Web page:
Many manufacturers produce products using a family of machined parts manufactured by outside vendors. As the success of a product grows, manufacturers are often faced with the decision should they start machining the parts in-house to save costs. There are many considerations when determining if it is the right time to produce a family of parts in-house or to out-source to a third part components manufacturer. Let’s take a look at some of the challenges and key considerations when heading down this path.
Cost. Cost. Cost. Too often, supply partners, across commodities, are chosen based on cost alone as a result of corporate procurement team cost reduction initiatives that focus on and reward cost reductions above all other KPIs.
While cost remains critical in any sourcing activity, we would argue that overall capabilities, experience, and quality are as important and should be weighted equally as part of the decision criteria. Before moving forward with a machining supply partner, a procurement professional must have a stringent supplier development process that ensures the following considerations are met and the results meet company goals: capabilities, experience, quality, and costs.
Machining Companies at a Glance
Machining capabilities vary from region to region. While there are many capable suitors in North America, Europe (most notably Germany) is known for their precision machining capabilities and many of these companies and machining processes are making their way to North America.
Modern machining companies are no longer just machining companies, most provide some form of value-added services such as assembly, welding, plating, heat treating, painting, etc. It is extremely rare for a supply partner to only provide machining services. This is why it is so critical for a procurement professional to find the right machining partner and for procurement teams to enter into a sourcing decision with a supply partner mentality, and not a supplier mindset.
In-House vs. Outsourced Machined Parts? 8 Questions to Ask Yourself
1) What is the anticipated number of parts to be machined over the life of the product or project?
2) What size inventory levels do you currently maintain to meet your deliveries?
3) Do you have the proper equipment to efficiently produce the parts?
4) What kind of upfront investment on tooling, materials and set-up costs will be required?
5) What is the importance of having parts completed on time and having the parts meet your quality standards?
6) What is the possibility of design changes during the life of the product?
7) Do you have the capacity including floor space and labor to machine the parts in-house?
8) Do you have the in-house skill level required to produce the parts effectively?
Let’s discuss a few of these considerations in more detail.
When considering the capabilities of a potential machining supply partner, a procurement professional must analyze and evaluate every offering that partner provides or has the capacity to provide. One must ask, “Is this potential supply partner capable of meeting all of my business needs, and beyond, without the risk of problems during production?” Other questions you should ask include:
- What type of machining services do they offer?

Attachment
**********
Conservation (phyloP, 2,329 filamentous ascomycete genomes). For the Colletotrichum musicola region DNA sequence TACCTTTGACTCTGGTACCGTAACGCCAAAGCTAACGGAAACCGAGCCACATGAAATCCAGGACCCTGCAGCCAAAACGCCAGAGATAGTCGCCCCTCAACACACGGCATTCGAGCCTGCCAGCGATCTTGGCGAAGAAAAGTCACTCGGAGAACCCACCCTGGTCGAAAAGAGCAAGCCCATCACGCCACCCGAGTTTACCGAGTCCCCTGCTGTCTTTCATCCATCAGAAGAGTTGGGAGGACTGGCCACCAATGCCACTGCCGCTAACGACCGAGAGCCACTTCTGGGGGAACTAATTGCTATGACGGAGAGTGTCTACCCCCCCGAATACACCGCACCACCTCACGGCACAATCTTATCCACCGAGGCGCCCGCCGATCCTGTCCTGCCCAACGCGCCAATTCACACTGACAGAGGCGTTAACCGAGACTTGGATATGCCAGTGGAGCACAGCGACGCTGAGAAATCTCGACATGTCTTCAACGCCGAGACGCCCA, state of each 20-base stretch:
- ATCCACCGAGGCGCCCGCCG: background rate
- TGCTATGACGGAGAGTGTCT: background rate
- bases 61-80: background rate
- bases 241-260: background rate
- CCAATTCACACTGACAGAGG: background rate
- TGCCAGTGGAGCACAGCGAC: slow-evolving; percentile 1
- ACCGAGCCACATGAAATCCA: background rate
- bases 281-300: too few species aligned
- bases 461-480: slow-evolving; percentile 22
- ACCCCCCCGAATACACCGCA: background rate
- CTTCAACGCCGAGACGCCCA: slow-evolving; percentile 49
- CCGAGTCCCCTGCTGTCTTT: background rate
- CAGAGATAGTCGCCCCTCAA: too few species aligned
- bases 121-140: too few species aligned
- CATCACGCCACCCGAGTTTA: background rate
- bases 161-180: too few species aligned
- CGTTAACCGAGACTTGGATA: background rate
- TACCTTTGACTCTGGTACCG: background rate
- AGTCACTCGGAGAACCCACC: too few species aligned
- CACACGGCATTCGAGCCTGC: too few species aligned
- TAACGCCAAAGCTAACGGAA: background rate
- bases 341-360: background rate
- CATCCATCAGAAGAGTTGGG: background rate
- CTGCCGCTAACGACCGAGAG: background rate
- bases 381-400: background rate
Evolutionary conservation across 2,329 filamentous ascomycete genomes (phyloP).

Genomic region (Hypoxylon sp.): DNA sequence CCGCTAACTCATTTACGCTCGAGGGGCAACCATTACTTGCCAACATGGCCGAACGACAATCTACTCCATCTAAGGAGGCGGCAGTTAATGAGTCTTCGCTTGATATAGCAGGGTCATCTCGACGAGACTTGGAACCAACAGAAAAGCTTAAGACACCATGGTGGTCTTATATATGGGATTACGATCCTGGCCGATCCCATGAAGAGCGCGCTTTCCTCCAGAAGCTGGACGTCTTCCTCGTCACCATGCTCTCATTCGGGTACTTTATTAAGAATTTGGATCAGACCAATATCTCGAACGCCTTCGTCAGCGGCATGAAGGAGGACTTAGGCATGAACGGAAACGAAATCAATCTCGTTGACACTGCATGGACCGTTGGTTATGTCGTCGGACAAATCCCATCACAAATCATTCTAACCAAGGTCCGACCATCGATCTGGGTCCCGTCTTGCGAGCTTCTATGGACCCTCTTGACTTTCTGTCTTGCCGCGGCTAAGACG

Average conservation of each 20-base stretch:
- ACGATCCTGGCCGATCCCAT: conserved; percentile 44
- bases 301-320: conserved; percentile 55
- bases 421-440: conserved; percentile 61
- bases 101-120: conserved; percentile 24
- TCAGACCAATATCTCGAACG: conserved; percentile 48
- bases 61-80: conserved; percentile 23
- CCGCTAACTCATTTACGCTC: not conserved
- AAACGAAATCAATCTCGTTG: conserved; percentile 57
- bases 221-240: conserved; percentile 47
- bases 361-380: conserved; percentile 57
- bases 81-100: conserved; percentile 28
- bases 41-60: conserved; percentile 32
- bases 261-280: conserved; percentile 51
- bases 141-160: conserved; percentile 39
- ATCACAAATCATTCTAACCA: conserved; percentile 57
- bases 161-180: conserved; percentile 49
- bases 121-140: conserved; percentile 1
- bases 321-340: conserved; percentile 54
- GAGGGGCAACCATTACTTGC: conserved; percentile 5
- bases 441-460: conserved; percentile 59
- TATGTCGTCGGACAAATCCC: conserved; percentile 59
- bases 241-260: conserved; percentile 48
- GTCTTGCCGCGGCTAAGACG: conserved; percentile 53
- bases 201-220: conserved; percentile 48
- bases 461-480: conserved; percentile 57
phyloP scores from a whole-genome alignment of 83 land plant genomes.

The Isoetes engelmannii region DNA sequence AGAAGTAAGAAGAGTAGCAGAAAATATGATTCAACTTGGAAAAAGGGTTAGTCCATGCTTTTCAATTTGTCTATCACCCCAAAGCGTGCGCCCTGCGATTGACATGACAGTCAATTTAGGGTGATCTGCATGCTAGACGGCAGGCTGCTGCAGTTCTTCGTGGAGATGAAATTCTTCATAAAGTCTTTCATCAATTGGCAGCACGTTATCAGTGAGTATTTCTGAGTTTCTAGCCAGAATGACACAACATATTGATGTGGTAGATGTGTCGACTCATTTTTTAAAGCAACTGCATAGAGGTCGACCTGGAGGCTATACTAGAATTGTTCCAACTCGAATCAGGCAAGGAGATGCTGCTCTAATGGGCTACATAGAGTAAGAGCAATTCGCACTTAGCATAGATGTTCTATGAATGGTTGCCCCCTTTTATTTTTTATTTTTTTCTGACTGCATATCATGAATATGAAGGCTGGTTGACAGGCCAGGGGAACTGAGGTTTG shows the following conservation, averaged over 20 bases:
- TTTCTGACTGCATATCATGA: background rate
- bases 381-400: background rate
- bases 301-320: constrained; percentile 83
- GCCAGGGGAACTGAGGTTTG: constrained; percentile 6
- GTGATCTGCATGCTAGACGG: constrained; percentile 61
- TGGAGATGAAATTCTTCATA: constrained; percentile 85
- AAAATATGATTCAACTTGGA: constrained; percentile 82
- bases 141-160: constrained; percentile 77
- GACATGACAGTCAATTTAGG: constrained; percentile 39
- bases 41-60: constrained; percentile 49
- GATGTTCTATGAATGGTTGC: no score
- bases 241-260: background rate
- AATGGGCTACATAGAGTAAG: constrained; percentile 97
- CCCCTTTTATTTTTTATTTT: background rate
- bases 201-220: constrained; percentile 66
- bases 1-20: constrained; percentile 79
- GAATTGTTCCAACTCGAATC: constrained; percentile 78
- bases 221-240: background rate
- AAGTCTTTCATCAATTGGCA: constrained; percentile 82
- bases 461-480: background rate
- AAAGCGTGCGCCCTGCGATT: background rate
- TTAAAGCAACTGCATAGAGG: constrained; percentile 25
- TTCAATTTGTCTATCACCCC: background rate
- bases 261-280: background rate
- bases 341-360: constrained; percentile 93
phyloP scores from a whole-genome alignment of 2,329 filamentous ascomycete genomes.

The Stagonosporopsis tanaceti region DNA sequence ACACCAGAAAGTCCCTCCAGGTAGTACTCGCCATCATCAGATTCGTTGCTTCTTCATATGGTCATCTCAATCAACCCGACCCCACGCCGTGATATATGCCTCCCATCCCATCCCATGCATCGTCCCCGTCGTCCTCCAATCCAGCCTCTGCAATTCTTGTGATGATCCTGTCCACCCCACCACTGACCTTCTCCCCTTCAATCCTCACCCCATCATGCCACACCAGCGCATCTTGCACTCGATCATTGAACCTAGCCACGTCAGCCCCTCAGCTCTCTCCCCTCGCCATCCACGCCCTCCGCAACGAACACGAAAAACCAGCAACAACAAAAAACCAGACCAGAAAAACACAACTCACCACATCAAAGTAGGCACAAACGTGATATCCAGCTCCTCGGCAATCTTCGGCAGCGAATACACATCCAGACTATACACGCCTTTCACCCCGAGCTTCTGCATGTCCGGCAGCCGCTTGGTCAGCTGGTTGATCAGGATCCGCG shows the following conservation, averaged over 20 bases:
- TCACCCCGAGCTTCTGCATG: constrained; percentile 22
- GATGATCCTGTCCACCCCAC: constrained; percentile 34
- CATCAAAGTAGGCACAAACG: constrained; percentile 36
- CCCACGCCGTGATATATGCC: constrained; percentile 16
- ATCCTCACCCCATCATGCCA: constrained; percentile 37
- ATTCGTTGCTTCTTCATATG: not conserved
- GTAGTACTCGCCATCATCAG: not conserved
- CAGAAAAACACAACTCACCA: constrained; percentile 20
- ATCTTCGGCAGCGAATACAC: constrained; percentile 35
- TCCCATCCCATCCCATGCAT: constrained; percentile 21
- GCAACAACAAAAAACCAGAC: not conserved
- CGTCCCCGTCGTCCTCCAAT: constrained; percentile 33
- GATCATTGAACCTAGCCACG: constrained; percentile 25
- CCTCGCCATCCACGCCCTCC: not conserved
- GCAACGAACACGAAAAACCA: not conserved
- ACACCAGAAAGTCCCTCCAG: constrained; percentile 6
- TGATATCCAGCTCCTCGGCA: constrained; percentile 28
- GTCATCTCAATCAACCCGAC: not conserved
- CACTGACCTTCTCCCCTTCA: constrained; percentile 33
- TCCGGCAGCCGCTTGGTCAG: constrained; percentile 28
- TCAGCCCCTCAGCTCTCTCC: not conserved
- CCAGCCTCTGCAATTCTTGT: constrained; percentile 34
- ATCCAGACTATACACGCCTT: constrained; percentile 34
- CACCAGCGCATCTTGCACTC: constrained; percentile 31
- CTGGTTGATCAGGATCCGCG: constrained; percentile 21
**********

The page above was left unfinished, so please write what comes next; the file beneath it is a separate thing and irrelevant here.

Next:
- What materials does the potential supply partner work with and what can they suggest?
- What tolerances and precision can the potential supply partner machine?
- What production services are offered by the potential supply partner?
- What design capability does the potential supply partner have?
Manufacturing, especially automotive manufacturing, is an industry where experience matters at both the individual level and at the company level. A procurement professional must be assured that the potential machining supply partner has sufficient experience in order to avoid future costly mistakes.
Quality reduces total cost of ownership and saves valuable program time. Ask potential supply partners about their knowledge as it relates to industry codes and regulations. For automotive companies, being knowledgeable, experienced, and certified in various ISO/TS quality standards is recommended, and in many cases required, for certain OEMs.
As a rule of thumb, it is always recommended to attain at least three quotes from highly-qualified potential supply partners. Once attained, compare costs across the board as it relates to the program, keeping in mind that attaining an apples-to-apples comparison amongst machining companies is not always easy. One company might use a higher quality material or more precise cutting tools, meaning you can expect fewer costly mistakes in the long term. Some are priced higher because they are smaller shops that offer more customized services or less common machining processes.
There are many items a sourcing professional should be cognizant of and consider before choosing a machining supply partner. There must be full awareness of the bigger picture and not just the short-term cost savings or avoidances. Too often supply partners are chosen for the wrong reasons or for short-term gains. Key considerations include their capabilities, experience, quality, and costs that will put you and your company in the best position to win in the long term.
We hope this post provided you helpful information when it comes to considering to outsource your component manufacturing. Krenz Precision Machining is a leading full service, turn-key machine shop offering design, prototyping, components manufacturing all the way through Assembly. To speak with one of our technical experts, please call 1-440-237-1800. And thank you for reading our post.